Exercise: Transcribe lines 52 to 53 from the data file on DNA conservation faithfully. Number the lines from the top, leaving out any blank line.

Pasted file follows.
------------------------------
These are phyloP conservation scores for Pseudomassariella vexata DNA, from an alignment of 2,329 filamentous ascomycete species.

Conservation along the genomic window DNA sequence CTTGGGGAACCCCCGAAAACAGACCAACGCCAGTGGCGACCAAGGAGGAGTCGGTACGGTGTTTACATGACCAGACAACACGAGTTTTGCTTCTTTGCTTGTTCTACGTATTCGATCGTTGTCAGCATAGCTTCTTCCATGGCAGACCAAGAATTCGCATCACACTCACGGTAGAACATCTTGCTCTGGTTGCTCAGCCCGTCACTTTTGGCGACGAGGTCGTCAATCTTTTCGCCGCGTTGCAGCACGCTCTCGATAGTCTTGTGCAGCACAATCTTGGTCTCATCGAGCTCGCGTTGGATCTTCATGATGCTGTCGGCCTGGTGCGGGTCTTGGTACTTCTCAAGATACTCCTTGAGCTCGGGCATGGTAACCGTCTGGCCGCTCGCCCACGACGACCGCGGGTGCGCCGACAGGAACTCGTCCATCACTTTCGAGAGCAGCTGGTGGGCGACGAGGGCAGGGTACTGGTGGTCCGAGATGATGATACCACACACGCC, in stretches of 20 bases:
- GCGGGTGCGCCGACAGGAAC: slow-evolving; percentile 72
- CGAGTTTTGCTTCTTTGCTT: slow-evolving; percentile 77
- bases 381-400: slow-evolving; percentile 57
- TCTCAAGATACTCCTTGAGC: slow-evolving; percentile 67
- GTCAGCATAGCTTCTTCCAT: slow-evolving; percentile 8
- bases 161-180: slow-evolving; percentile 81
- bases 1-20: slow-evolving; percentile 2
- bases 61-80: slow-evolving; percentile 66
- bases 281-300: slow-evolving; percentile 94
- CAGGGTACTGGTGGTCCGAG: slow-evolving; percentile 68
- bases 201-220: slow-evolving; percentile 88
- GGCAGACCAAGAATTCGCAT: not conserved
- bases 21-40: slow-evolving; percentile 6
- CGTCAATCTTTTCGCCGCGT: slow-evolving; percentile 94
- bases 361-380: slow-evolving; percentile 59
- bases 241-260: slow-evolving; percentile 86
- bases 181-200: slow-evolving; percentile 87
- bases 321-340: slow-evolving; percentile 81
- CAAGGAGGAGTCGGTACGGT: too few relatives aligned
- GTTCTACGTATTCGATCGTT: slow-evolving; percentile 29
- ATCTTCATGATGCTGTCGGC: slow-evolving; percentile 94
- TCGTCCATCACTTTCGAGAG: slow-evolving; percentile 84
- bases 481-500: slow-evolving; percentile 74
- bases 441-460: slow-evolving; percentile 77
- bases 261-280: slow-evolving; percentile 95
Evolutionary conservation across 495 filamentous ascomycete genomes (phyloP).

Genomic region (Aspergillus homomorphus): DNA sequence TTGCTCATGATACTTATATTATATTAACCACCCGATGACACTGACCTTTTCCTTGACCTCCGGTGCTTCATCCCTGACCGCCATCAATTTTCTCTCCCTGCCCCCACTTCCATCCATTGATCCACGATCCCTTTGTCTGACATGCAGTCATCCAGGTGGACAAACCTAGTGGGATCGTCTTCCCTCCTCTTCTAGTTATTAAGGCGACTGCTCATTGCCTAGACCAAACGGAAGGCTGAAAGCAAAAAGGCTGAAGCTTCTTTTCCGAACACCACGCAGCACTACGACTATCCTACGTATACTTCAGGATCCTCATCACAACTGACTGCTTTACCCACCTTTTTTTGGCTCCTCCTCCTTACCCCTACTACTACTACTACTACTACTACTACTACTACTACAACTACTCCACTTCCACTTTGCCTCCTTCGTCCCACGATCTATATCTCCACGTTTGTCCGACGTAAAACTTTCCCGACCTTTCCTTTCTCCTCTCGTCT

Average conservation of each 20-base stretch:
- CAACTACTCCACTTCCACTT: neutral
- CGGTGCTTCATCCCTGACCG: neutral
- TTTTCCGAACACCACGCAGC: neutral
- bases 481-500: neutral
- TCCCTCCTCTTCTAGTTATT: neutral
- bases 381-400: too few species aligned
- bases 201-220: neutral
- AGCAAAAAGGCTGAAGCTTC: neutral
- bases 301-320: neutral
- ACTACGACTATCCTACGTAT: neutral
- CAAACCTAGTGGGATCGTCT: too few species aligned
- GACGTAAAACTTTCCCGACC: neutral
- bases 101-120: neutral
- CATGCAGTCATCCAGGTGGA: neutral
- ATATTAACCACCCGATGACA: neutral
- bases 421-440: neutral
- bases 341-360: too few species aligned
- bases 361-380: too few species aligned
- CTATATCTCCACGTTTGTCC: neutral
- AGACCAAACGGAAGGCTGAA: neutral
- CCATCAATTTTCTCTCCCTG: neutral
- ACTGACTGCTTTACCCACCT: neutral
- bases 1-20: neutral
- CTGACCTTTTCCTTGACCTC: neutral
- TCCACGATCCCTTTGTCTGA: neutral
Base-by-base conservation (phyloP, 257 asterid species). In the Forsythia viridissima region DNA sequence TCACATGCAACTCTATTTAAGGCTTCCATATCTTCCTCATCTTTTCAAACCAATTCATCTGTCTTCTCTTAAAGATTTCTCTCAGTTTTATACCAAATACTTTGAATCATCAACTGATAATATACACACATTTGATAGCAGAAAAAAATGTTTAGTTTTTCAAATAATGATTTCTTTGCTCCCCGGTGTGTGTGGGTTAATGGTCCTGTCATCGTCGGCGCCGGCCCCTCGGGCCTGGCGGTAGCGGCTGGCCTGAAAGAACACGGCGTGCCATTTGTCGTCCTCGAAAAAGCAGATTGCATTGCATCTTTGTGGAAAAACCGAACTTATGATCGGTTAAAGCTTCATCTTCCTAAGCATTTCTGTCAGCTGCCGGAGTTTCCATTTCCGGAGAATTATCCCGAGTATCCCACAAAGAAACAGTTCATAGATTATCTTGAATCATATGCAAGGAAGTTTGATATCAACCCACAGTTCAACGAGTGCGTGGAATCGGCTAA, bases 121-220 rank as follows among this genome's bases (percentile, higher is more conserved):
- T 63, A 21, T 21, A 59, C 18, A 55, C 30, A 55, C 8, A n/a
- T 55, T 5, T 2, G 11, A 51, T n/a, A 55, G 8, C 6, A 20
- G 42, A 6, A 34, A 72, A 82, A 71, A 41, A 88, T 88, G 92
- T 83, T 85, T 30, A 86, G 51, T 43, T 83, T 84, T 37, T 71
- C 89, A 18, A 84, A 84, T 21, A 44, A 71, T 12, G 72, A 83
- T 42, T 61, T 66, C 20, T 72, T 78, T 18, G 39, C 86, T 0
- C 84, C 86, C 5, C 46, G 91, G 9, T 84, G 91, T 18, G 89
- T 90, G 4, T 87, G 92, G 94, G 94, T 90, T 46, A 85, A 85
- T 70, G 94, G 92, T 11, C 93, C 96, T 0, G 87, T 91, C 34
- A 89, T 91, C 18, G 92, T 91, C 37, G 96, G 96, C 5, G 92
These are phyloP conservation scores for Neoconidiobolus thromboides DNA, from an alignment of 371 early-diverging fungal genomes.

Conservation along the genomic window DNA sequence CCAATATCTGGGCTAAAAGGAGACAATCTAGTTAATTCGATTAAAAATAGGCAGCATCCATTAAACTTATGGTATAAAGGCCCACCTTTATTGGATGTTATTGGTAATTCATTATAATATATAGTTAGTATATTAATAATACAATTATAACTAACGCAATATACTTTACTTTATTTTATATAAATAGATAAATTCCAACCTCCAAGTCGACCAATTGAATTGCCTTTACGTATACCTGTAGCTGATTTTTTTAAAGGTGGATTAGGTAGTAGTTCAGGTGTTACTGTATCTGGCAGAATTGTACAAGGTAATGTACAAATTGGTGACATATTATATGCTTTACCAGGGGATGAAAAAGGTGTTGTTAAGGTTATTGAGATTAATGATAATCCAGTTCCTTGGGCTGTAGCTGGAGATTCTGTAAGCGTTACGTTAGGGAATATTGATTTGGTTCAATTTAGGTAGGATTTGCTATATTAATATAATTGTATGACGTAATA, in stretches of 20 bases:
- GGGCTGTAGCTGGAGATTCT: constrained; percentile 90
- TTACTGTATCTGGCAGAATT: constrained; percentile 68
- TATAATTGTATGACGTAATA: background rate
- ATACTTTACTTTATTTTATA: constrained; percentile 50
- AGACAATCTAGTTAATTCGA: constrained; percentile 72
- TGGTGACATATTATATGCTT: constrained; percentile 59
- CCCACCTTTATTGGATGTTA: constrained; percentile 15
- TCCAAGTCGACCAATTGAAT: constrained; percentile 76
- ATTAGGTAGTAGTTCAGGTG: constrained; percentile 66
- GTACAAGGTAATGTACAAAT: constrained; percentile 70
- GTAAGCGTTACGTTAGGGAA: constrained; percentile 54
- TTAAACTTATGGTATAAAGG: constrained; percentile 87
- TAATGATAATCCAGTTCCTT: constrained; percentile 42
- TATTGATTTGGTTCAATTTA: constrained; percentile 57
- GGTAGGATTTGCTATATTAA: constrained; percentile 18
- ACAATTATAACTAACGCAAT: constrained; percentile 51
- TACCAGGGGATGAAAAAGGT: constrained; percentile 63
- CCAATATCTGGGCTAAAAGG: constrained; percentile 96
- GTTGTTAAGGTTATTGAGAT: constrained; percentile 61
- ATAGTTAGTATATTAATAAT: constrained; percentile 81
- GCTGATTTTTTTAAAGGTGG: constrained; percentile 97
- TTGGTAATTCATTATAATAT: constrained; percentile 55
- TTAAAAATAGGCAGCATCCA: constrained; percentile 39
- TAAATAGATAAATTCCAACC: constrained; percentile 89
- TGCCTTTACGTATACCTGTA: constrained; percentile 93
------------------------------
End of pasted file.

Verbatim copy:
- ACTGACTGCTTTACCCACCT: neutral
- bases 1-20: neutral